Paul Campos (Colorado) has taken a break from his usual routine of cheerleading for state university professors to be fired for their views in order to chastise Elena Kagan for her limited scholarly productivity; he says a bit about the substance of her work, but not much. Mark Tushnet (Harvard), on the other hand, comments on the substance and what he says is consistent with what I've heard from other scholars. Indeed, although Kagan was not included in the recent scholarly impact study (which is almost fully updated, just a few edits remaining), if she had been, she would have ranked in the top ten (but not the top five) for "scholarly impact" in the administrative law category (as well as ranking in the top half of the HLS faculty overall). That would suggest that Tushnet's view of the merits is a bit closer to the truth than Campos's ability to count what she's published. (On the other hand, the rejoinder of the empty suit Marty Peretz is enough to make one sympathetic to Campos's position!) Kagan did get tenure at Chicago (well before my time) based on rather limited scholarly productivity, and I have the impression it was a close case. Smarts in conversation goes a long way here, as does good teaching, and no doubt the school's lack of tenured women at the time was a non-trivial consideration. On the other hand, as I've noted before, Chicago declined to hire her back with tenure (also before my time) after her stint in the Clinton Administration, since the bar for tenure from the inside is almost always lower than the bar for a lateral appointment with tenure. She then took a visiting appointment at Harvard, produced the important piece Tushnet discusses, and was subsequently granted tenure at Harvard, a school with notoriously lax standards (at least prior to Kagan's tenure as Dean, ironically enough!). Is any of this significant? Not as far as I can see. Justice Scalia was no scholarly heavyweight at the time of his nomination to the Supreme Court (I am trying to be polite about this), and he has turned out to be an important and influential jurist. It is unlikely that Kagan will prove more conservative than Justice Stevens, whom she replaces, but beyond that, it's hard to predict. Everyone knows that age discrimination was the decisive factor in the end favoring Kagan: Judge Wood is both more skilled and more reliably liberal, yet she is also ten years older than Kagan. My grandchildren may well be living under a Kagan Court before this is over!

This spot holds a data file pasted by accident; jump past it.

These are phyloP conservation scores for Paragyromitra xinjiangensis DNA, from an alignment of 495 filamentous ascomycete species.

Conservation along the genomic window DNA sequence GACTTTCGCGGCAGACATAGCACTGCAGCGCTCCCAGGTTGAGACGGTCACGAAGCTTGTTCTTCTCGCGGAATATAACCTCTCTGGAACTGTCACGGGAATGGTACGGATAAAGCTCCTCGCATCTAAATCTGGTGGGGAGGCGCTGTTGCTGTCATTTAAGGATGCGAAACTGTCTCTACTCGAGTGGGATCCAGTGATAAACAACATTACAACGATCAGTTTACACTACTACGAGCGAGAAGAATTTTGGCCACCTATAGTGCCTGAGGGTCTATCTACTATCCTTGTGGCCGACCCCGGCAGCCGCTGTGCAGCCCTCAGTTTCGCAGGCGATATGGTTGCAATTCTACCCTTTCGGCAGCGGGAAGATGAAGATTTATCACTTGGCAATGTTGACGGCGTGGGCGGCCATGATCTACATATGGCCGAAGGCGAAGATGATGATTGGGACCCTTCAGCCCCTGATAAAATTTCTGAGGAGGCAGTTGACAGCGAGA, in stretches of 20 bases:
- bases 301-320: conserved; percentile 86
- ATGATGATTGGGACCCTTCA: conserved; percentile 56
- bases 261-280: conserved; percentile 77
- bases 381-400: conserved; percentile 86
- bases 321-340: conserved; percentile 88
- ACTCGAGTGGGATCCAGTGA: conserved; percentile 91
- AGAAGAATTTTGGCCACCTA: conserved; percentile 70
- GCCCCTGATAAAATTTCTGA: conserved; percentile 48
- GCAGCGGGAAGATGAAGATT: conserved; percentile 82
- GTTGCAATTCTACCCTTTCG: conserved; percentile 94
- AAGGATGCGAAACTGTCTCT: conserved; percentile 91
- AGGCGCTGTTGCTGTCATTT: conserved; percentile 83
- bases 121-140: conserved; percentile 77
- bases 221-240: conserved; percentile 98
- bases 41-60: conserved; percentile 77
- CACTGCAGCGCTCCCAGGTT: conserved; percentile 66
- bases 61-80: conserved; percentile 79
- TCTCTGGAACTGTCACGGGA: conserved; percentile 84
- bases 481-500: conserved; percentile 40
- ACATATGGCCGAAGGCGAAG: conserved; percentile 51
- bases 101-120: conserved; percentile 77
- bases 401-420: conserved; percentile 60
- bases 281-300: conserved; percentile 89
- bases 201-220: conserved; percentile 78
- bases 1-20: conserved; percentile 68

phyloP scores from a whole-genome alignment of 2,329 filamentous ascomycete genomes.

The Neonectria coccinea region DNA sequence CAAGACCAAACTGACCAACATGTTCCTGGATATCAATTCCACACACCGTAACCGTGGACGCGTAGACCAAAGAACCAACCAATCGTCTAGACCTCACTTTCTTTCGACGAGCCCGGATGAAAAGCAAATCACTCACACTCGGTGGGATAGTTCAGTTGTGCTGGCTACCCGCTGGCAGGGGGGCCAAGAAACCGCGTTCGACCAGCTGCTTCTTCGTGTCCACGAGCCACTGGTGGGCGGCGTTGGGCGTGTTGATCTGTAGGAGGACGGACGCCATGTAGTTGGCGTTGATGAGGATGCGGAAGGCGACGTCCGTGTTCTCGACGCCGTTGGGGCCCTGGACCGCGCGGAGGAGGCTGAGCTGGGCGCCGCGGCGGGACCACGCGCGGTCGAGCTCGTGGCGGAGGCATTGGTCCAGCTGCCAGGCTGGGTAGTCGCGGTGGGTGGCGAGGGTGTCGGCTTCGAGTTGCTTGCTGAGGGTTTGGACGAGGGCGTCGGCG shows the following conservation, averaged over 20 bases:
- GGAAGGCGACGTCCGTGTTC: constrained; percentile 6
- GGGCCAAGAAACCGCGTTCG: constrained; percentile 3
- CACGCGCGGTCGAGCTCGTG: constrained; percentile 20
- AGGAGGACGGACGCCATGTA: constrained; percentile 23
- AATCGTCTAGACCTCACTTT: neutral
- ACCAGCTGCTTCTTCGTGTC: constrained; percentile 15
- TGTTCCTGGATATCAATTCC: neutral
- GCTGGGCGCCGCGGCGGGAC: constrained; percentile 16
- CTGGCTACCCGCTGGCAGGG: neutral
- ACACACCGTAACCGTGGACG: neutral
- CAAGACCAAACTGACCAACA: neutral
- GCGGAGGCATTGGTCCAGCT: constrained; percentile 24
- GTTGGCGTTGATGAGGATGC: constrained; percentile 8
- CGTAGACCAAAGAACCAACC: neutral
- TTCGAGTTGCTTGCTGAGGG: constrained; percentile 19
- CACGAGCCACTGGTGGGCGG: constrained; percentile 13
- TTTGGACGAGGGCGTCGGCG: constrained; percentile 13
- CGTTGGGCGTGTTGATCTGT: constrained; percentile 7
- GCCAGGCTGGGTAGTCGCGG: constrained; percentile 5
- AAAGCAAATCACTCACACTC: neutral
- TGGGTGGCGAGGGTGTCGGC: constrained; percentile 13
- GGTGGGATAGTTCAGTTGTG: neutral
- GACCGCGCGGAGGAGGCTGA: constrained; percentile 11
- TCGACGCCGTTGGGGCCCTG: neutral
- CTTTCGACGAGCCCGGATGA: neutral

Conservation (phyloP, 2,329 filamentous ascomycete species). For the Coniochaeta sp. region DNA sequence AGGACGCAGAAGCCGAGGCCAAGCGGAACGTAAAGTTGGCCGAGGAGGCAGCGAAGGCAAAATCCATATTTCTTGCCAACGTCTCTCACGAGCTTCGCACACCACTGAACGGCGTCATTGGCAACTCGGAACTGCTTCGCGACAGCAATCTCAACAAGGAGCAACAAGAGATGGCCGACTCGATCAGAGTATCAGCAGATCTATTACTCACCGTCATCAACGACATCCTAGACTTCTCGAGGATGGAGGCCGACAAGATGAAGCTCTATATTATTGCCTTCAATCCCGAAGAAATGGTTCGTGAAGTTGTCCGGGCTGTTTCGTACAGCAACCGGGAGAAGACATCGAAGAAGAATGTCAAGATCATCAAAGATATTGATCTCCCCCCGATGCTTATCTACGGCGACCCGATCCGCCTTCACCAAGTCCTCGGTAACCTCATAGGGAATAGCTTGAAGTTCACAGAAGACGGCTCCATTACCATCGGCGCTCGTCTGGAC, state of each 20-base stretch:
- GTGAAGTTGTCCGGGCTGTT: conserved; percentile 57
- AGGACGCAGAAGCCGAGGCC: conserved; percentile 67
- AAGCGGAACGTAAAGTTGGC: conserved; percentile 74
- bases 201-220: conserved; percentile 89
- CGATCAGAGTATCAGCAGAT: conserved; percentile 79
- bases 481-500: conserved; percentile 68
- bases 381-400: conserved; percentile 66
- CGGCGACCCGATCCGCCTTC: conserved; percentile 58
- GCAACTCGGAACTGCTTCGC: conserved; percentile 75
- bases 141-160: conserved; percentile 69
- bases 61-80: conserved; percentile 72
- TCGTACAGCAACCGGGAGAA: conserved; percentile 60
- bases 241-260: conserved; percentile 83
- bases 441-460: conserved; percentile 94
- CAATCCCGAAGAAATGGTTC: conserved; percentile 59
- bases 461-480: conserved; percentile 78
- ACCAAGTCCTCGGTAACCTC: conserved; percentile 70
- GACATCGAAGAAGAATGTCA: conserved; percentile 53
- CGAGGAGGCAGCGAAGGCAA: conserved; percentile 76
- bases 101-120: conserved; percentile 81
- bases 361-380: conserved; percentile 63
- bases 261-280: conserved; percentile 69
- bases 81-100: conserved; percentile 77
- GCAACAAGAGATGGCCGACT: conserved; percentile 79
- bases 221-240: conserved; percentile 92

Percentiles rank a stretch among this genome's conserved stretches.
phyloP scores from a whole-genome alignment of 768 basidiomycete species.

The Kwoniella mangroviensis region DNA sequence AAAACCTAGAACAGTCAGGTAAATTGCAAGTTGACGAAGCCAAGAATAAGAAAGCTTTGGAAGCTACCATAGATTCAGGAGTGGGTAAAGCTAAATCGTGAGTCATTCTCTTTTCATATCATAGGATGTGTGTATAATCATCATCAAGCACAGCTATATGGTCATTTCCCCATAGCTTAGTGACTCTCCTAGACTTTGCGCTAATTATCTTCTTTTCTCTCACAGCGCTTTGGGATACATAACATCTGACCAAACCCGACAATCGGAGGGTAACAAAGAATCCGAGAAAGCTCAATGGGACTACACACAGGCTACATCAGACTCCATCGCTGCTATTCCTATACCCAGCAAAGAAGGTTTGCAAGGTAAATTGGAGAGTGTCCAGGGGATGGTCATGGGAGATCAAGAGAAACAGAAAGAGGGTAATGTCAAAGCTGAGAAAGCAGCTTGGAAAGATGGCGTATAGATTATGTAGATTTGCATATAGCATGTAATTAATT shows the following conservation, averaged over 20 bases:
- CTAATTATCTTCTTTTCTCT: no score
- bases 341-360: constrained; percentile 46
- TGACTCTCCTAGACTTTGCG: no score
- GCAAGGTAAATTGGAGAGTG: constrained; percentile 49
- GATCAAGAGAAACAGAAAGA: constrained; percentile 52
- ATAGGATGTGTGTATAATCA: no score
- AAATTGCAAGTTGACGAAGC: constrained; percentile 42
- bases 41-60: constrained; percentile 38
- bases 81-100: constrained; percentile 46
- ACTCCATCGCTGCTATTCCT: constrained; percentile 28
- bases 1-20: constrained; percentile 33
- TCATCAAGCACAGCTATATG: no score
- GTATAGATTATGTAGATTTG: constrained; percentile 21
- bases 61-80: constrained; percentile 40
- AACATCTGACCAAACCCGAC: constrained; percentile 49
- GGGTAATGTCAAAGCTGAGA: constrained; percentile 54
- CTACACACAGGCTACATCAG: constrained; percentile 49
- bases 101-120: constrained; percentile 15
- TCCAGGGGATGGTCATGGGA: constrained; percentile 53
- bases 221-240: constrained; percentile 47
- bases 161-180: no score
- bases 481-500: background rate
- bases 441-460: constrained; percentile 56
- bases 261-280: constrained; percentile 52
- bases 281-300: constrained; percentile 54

UPDATE: This analysis of her first major article is also illuminating and a bit worrisome.
ADDENDUM: A colleague elsewhere asks whether it was a typo when I wrote that, "It is unlikely that Kagain will prove more conservative than Justice Stevens...." Bearing in mind that terms like "liberal" and "conservative" function as indexicals like "this" or "I" (what they refer to depends on the speaker), the answer is no, it was not a typo! But I guess this is why my prospects for the next vacancy are dim. Alas.